• Qur'anic studies today
     Reply #8944 - February 20, 2020, 08:43 PM

    Sassanids left Jerusalem in 630

    Mohammed entered Aqaba in 630

    What a mixture of armies there must have been around these crucial years in the Levant (and Egypt). It's not as if the Romans were back in the Levant governing steadily the province and extracting taxes. It is as if the Arabs took over where the Sassanids left. The Romans seem to have come, looked and turned back,

    Is there something in this theory that the Romans subcontracted to the Arabs the governance of the Levant by an agreement, not by a lost war?
  • Qur'anic studies today
     Reply #8945 - February 20, 2020, 11:19 PM

    Sassanids left Jerusalem in 630


    Source ?

    Quote
    The Romans seem to have come, looked and turned back,


    Well, at least this is what Heraclius did when he brought back the Cross to Jerusalem.

    Quote
    Is there something in this theory that the Romans subcontracted to the Arabs the governance of the Levant by an agreement, not by a lost war?


    The Roman clients might have been the ones to loose the war Smiley


  • Qur'anic studies today
     Reply #8946 - February 21, 2020, 02:31 PM

    Quote
    In 628, following the deposition of Khosrau II, Kavadh II made peace with Heraclius giving Palaestina Prima and the True Cross back to the Byzantines. The conquered city and the Holy Cross would remain in Sasanian hands until they were returned by Shahrbaraz. Shahrbaraz and his son Niketas, who converted to Christianity, would control Jerusalem until at least the late summer/early autumn of 629.[24] On March 21 630 Heraclius marched in triumph into Jerusalem with the True Cross.[25]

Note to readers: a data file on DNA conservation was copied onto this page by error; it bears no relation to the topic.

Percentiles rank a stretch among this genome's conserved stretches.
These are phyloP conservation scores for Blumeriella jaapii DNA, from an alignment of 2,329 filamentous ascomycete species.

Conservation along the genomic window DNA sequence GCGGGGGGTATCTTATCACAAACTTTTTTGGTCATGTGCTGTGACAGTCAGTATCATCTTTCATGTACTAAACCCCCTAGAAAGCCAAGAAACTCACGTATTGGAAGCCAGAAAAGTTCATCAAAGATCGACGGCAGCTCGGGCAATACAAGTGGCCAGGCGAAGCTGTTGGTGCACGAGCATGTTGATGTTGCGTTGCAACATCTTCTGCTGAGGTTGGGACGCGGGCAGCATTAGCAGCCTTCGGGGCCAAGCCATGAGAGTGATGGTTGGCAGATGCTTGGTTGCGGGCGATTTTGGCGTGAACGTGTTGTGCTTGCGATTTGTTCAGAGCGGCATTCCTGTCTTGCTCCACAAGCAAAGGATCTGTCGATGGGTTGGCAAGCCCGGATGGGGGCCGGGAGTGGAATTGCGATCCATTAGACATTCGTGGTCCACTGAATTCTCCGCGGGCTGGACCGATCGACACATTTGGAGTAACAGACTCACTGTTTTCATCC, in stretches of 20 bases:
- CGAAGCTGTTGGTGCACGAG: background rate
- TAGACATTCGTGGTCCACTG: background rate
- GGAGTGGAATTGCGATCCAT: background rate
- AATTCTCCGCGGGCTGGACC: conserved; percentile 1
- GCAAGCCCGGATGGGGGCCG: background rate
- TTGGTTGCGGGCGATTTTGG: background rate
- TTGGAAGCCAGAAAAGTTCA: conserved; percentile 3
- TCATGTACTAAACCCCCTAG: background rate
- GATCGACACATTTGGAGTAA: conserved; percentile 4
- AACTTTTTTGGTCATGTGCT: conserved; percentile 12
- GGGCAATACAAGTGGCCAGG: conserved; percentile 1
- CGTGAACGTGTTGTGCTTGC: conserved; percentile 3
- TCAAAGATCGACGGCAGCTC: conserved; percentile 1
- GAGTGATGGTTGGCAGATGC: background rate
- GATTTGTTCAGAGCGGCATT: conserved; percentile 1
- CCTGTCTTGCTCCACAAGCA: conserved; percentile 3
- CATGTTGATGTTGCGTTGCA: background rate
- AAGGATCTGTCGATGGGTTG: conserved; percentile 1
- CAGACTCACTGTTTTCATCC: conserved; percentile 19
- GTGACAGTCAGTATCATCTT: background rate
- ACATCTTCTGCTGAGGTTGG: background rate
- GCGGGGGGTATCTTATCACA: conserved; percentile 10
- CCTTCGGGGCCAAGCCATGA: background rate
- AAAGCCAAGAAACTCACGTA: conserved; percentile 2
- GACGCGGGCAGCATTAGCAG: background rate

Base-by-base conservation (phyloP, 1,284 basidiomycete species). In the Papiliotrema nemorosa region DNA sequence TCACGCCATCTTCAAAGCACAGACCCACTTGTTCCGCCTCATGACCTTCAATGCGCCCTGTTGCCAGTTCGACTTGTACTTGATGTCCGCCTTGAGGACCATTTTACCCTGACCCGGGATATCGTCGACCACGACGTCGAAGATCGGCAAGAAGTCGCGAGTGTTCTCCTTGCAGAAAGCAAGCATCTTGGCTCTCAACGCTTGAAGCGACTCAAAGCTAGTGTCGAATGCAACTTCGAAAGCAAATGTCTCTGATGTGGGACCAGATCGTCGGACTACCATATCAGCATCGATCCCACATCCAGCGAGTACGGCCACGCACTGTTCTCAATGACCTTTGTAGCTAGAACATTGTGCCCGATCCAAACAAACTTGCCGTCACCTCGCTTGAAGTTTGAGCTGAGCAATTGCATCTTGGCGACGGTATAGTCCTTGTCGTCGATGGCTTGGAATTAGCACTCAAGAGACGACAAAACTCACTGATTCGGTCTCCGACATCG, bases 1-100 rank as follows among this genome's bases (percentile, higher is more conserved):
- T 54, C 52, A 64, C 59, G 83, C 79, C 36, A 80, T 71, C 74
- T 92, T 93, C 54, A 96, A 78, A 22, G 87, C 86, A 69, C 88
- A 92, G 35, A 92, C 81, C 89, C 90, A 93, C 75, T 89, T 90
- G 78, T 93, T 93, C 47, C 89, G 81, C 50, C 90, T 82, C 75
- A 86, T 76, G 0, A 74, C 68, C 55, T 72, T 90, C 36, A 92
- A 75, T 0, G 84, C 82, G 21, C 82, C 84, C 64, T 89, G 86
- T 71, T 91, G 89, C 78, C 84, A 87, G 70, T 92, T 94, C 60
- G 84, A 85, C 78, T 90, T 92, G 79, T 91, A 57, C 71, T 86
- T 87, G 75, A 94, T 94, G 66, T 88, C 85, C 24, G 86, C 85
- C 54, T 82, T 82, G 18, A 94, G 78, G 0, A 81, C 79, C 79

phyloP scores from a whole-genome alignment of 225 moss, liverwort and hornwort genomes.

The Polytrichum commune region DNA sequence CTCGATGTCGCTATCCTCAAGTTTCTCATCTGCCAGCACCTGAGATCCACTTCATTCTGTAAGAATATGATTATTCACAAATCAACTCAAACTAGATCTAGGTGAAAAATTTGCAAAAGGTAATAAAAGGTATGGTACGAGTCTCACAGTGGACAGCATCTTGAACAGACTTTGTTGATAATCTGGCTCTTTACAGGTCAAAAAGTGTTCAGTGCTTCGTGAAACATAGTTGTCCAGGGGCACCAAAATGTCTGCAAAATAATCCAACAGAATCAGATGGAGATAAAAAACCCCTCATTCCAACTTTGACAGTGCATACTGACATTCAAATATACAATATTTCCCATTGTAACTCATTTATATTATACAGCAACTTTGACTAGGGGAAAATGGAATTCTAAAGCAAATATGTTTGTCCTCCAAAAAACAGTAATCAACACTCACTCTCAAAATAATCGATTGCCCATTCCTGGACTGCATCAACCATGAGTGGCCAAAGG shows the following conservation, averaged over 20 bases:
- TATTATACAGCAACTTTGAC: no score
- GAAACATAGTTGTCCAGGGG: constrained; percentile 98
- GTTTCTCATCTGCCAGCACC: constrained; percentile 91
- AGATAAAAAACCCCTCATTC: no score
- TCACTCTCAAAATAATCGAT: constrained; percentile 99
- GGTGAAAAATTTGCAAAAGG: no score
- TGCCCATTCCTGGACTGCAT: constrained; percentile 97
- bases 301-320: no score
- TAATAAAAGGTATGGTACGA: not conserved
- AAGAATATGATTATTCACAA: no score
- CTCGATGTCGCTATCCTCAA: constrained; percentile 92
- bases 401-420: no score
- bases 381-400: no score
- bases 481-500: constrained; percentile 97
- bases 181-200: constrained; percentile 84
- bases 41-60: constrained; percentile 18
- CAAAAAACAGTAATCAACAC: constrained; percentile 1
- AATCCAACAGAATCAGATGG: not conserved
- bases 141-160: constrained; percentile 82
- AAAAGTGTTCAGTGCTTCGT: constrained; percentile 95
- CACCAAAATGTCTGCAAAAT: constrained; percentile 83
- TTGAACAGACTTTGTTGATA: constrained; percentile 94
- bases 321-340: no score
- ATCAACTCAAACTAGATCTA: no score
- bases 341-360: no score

fp

    from Wikipedia: https://en.wikipedia.org/wiki/Sasanian_conquest_of_Jerusalem
  • Qur'anic studies today
     Reply #8947 - Yesterday at 12:49 PM

    mundi puts out something from uncle wiki

    fp

    from Wikipedia: https://en.wikipedia.org/wiki/Sasanian_conquest_of_Jerusalem

    Quote
    In 628, following the deposition of Khosrau II, Kavadh II made peace with Heraclius giving Palaestina Prima and the True Cross back to the Byzantines. The conquered city and the Holy Cross would remain in Sasanian hands until they were returned by Shahrbaraz. Shahrbaraz and his son Niketas, who converted to Christianity, would control Jerusalem until at least the late summer/early autumn of 629.[24] On March 21 630 Heraclius marched in triumph into Jerusalem with the True Cross.[25]


    mundi  wiki is just for startup...and one must be careful to take that as true history from what people have written at wiki  specially when it comes to history unlike science subjects

    let us not take what these guys wrote

    Quote
    Walter Emil Kaegi (2003). Heraclius, Emperor of Byzantium. Cambridge University Press. pp. 185, 189. ISBN 9780521814591. Retrieved 12 March 2014.

     Michael H. Dodgeon, Samuel N. C. Lieu, eds. (2002). The Roman Eastern Frontier and the Persian Wars Ad 363-628, Part 2. Taylor & Francis. pp. 227–228.


    on their face value.. in fact names like  Shahrbaraz ....Niketas..... itself is questionable... they are NOT original names.. they are titles., like "MUHAMMAD" but this


    Byzantine and Sassanid empires and their vassals at the beginning of 7th century CE. Based on the http://commons.wikimedia.org/wiki/File:East-Hem_600ad.jpg by User:Talessman

    geographical picture from your wiki link is very useful one